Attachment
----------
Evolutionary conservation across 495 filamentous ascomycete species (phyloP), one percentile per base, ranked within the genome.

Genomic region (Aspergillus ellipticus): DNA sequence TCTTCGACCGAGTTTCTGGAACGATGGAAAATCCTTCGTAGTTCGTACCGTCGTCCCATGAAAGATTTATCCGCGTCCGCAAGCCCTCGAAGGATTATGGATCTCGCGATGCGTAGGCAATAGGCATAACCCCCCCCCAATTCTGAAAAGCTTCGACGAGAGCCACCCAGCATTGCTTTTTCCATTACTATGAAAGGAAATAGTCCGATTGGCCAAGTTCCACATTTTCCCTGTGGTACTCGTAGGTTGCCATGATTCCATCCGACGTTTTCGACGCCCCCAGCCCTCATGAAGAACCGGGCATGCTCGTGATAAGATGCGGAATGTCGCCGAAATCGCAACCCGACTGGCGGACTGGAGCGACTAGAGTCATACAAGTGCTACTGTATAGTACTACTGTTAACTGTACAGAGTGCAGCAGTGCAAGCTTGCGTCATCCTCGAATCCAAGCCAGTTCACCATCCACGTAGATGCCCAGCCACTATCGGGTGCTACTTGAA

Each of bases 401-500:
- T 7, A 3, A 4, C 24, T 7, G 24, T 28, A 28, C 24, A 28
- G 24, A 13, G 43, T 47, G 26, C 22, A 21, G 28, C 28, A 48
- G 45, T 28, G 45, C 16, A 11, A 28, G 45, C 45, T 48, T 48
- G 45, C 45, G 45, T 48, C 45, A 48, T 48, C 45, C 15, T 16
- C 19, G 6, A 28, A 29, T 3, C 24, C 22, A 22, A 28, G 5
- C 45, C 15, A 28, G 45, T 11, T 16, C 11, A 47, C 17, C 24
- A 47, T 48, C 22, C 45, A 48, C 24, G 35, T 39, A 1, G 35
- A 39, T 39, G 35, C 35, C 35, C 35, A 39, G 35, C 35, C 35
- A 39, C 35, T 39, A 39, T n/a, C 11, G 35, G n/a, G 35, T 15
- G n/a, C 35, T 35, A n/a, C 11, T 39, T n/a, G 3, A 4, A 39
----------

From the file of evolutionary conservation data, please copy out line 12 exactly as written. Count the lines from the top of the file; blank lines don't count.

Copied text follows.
- A 39, C 35, T 39, A 39, T n/a, C 11, G 35, G n/a, G 35, T 15